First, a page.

ANU is committed to the demonstration of educational excellence and regularly seeks feedback from students. Students are encouraged to offer feedback directly to their Course Convener or through their College and Course representatives (if applicable). The feedback given in these surveys is anonymous and provides the Colleges, University Education Committee and Academic Board with opportunities to recognise excellent teaching, and opportunities for improvement. The Surveys and Evaluation website provides more information on student surveys at ANU and reports on the feedback provided on ANU courses.
|Week/Session||Summary of Activities||Assessment|
|1||Week 1 (22 Feb) Introduction to course and introduction to Science Communication as a field of research and practice.||Reading list will be posted to Wattle. There are readings for each week of the semester and regular writing tasks.|
|2||Week 3 (8 March) PUBLIC HOLIDAY||As our class meeting will not happen due to the holiday, there will be a series of activities/readings for you to complete this week.|
|4||Week 4 (15 March) Models of Science Communication|
|5||Week 5 (22 March) PUS/PEST/PAS: Understanding, Engagement, Awareness|
|6||Week 6 (29 March) Trust in science|
|7||Week 7 (19 April) Ethics of Science Communication|
|8||Week 8 (26 April) PUBLIC HOLIDAY Oral exam||ORAL EXAM: Again, we will miss another meeting due to a public holiday. However, the week of 26 April will include oral exams for the course.|
|9||Week 9 (3 May) Introduction to Project|
|10||Week 10 (10 May) Science Communication Research Overview||Journal review presentations in class, written components due online.|
|11||Week 11 (17 May) Methods in Science Communication Overview||Continuing journal review presentations in class.|
|12||Final Week (24 May) Preparation for Project Submission/Course summary||Project submission due in exam period.|
|Assessment task||Value||Due Date||Learning Outcomes|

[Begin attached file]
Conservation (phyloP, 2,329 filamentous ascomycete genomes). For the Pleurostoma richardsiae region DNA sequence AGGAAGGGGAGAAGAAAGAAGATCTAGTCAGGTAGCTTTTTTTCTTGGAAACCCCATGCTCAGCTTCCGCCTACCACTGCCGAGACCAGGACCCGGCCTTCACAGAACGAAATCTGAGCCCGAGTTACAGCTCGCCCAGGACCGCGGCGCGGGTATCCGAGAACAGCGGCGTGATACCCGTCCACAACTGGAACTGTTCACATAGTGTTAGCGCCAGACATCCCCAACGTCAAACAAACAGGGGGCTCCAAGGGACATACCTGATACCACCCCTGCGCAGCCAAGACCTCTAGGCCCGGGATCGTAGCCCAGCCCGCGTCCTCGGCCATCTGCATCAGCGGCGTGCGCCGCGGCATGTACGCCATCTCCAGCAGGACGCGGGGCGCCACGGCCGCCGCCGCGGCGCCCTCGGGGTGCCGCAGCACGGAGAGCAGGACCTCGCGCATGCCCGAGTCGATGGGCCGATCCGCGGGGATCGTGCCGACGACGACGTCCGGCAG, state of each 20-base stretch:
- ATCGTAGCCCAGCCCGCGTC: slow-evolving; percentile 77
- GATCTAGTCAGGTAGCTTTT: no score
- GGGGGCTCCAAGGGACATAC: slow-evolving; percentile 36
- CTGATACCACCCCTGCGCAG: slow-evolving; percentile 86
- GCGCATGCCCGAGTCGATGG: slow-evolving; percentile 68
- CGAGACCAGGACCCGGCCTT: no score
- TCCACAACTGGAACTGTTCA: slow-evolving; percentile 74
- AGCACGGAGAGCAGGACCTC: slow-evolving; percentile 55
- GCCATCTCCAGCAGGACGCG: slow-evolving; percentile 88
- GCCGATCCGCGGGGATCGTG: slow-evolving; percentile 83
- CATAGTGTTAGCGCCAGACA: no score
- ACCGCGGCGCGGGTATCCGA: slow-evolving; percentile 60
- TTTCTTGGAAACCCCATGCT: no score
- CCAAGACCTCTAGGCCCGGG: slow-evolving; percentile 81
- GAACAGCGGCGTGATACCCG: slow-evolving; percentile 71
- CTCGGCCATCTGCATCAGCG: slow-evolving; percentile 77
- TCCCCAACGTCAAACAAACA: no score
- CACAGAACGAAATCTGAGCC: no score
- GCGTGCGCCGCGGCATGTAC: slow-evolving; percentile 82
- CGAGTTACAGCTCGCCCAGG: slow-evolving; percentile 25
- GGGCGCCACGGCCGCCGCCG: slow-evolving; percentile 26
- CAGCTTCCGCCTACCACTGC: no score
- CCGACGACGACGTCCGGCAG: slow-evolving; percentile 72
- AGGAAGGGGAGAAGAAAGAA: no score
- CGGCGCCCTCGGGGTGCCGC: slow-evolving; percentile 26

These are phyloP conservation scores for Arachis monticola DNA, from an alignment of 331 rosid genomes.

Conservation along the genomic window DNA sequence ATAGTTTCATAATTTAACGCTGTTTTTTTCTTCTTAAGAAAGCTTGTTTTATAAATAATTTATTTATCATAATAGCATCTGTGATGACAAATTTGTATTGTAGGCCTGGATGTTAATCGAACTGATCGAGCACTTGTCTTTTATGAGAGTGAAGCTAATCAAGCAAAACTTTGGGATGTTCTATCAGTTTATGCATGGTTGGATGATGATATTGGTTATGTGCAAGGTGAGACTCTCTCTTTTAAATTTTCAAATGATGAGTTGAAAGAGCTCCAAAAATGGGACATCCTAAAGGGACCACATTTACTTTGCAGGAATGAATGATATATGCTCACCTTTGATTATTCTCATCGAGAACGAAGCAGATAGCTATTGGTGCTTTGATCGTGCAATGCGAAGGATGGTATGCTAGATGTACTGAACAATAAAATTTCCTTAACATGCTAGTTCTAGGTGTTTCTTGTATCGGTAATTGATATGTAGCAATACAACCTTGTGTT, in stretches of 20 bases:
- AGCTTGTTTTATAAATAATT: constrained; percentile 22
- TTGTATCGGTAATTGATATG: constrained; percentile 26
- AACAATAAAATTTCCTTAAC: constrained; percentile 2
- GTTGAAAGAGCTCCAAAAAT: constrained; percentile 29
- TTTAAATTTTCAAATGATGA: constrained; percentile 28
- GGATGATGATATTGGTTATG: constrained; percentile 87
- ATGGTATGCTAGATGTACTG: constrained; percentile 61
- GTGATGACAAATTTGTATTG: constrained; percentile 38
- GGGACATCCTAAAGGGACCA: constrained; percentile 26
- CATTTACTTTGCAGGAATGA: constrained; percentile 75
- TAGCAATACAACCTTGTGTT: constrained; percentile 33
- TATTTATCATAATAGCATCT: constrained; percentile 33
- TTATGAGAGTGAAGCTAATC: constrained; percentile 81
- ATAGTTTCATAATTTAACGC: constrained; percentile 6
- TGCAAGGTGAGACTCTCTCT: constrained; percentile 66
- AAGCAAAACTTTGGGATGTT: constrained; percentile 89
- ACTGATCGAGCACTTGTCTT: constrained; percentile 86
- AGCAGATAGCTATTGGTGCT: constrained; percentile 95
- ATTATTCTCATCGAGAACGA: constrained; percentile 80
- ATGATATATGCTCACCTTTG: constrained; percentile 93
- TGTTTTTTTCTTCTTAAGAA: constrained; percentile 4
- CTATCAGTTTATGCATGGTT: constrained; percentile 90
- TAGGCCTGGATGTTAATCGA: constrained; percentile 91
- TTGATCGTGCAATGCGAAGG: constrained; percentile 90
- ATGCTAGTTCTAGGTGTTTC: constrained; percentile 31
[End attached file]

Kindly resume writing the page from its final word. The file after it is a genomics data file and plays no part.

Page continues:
|Regular writings||30 %||01/03/2021||1,2,3,4,5|
|Oral exam on science communication history and theory||20 %||27/04/2021||1,2,4|
|Journal Review||20 %||10/05/2021||1,2,5|
|The Project||30 %||09/06/2021||1,2,3,4,5|
* If the Due Date and Return of Assessment date are blank, see the Assessment Tab for specific Assessment Task details
ANU has educational policies, procedures and guidelines, which are designed to ensure that staff and students are aware of the University’s academic standards, and implement them. Students are expected to have read the Academic Misconduct Rule before the commencement of their course. Other key policies and guidelines include:
- Student Assessment (Coursework) Policy and Procedure
- Special Assessment Consideration Policy and General Information
- Student Surveys and Evaluations
- Deferred Examinations
- Student Complaint Resolution Policy and Procedure
The ANU is using Turnitin to enhance student citation and referencing techniques, and to assess assignment submissions as a component of the University's approach to managing Academic Integrity. For additional information regarding Turnitin please visit the Academic Integrity . In rare cases where online submission using Turnitin software is not technically possible; or where not using Turnitin software has been justified by the Course Convener and approved by the Associate Dean (Education) on the basis of the teaching model being employed; students shall submit assessment online via ‘Wattle’ outside of Turnitin, or failing that in hard copy, or through a combination of submission methods as approved by the Associate Dean (Education). The submission method is detailed below.
Moderation of Assessment
Marks that are allocated during Semester are to be considered provisional until formalised by the College examiners meeting at the end of each Semester. If appropriate, some moderation of marks might be applied prior to final results being released.